Nancy Alhum has helped hundreds of Main Line women find their dream dresses. What happened when it was her turn to be the bride?
By Melissa Jacobs
Nancy Ahlum spends most days surrounded by silk, lace, tulle and lots of beads. A principal stylist at Van Cleve Bridal + Evening in Paoli, Pennsylvania, Nancy has helped hundreds of brides choose their wedding gowns. She’s also the owner of planning consultancy Paper Flowers Weddings and Events, so she knows almost everything about planning a wedding, including that the bride wants to feel extra special in her gown. “Choosing a wedding dress is a wonderful ritual that’s become part of the bridal experience, and it’s great to share that with the women in your life,” she says.
In February 2020, it was Nancy’s turn to find her perfect gown. She’d gotten engaged to Michael Volpe on Christmas Day in a pop-the-question moment that he’d planned perfectly. After enlisting the help of Nancy’s best friend, Volpe designed an engagement ring and asked Stephen’s Jewelers in Wilmington to create it. The result: a radiant-cut, cushion shape diamond ring with two tapered baguettes. “I wanted Nancy to have something that was one-of-a-kind and represented how I feel about her,” he says. “She’s my best friend and a true partner. I couldn’t ask for a better person to share my life with.”
That’s pretty much what Michael wrote in the card that accompanied the ring. And it’s a good thing he wrote the card: Nancy didn’t see the small ring box because it was hidden inside the box of a larger gift. When she started reading the card, she realized that Michael was proposing. Then he got down on one knee, right there in front of the Christmas tree.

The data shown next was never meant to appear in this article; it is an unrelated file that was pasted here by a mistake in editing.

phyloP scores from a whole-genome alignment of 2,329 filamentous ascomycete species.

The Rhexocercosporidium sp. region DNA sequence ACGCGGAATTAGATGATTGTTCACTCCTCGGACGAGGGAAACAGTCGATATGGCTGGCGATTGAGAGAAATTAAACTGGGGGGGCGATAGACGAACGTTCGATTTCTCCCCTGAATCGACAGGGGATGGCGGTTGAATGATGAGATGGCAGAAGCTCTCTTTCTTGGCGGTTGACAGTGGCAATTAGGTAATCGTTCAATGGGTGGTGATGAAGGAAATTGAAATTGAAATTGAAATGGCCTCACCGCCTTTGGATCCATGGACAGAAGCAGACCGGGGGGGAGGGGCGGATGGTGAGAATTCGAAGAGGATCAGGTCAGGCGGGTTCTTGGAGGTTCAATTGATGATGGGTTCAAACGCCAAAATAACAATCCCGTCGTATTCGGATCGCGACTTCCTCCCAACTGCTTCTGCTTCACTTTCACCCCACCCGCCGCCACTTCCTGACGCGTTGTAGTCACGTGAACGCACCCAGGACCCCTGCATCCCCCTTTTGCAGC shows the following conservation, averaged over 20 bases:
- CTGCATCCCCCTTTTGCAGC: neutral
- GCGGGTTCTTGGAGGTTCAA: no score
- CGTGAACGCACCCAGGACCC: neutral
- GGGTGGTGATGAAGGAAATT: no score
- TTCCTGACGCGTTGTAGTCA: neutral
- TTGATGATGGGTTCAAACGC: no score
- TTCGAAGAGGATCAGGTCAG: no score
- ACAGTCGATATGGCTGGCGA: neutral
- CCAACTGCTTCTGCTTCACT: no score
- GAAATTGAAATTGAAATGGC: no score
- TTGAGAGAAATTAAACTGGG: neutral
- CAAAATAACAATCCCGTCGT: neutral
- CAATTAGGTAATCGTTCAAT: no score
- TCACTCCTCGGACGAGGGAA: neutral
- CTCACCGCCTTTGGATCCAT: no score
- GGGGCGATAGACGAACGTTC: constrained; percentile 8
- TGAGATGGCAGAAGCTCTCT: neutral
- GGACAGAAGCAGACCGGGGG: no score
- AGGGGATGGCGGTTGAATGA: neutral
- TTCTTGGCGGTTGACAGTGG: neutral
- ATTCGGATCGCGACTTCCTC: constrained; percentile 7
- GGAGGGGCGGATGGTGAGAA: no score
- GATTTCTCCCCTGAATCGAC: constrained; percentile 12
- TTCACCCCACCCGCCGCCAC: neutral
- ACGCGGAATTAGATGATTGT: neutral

Twelve days later, Nancy had their entire wedding planned. “It may be a world record for wedding planning, but I’d been in the business for so long that I knew what I wanted,” she says.
Having the ceremony at their parish, St. Agnes in West Chester, was an easy decision. Nancy also booked photographer Lexy Pierce and BVT Live’s Big Ric Rising band. She’d fallen in love with Loch Aerie Mansion in Malvern during a Van Cleve photo shoot earlier that year and the venue was available on the date that she and Michael chose for their wedding: December 5, 2020.
By her Valentine’s Day bridal gown appointment—surrounded by her closest friends, cupcakes and champagne—Nancy’s dream event was well on its way to becoming reality. She had her pick of more than 500 dresses but tried on only eight. She said “yes” to a combination of three different dresses, taking the fabric and shape of one and adding the neckline and skirt of others. The result was a Stephen Yearick gown with a trumpet silhouette made of geometric beaded fabric. Her five bridesmaids chose navy dresses.
By early March, all details for the affair were confirmed. Then came the pandemic. In May, the couple decided to postpone the wedding reception, but they did not reschedule their ceremony. “We wanted to be married, and the rest could wait,” Michael says. They exchanged vows in front of 30 masked family and friends, with other loved ones joining via Zoom.
Afterward, Nancy in her bustled gown and Michael in his tuxedo walked to Mercato, a casual restaurant in downtown West Chester. Their brief stroll turned into something of a promenade, with people honking car horns and calling out good wishes. “It’s not every day you see a bride and groom walking through West Chester, especially not during the pandemic,” Michael says. “People were looking for little pieces of happiness and something to celebrate, so they celebrated with us.”
After dinner, they went home. “We danced in our living room, just the two of us,” Nancy says. “It was perfect.”
The following spring, the couple had the wedding reception they’d originally planned. In front of a vaccinated and limited audience of 100, they re-exchanged vows, then had their second first dance to “Golden Hour” by Kacey Musgraves. Later, Michael—who moonlights as a musician when he’s not pursuing his engineering career—surprised Nancy by performing a version of Bob Dylan’s “If Not for You.”
Yes, Nancy got a second dress for the second wedding. She wore it when guests arrived at Loch Aerie for cocktail hour, then changed into her bridal gown for the ceremony and reception.
“Two dresses, two weddings, one husband,” she says. “I wouldn’t have it any other way.”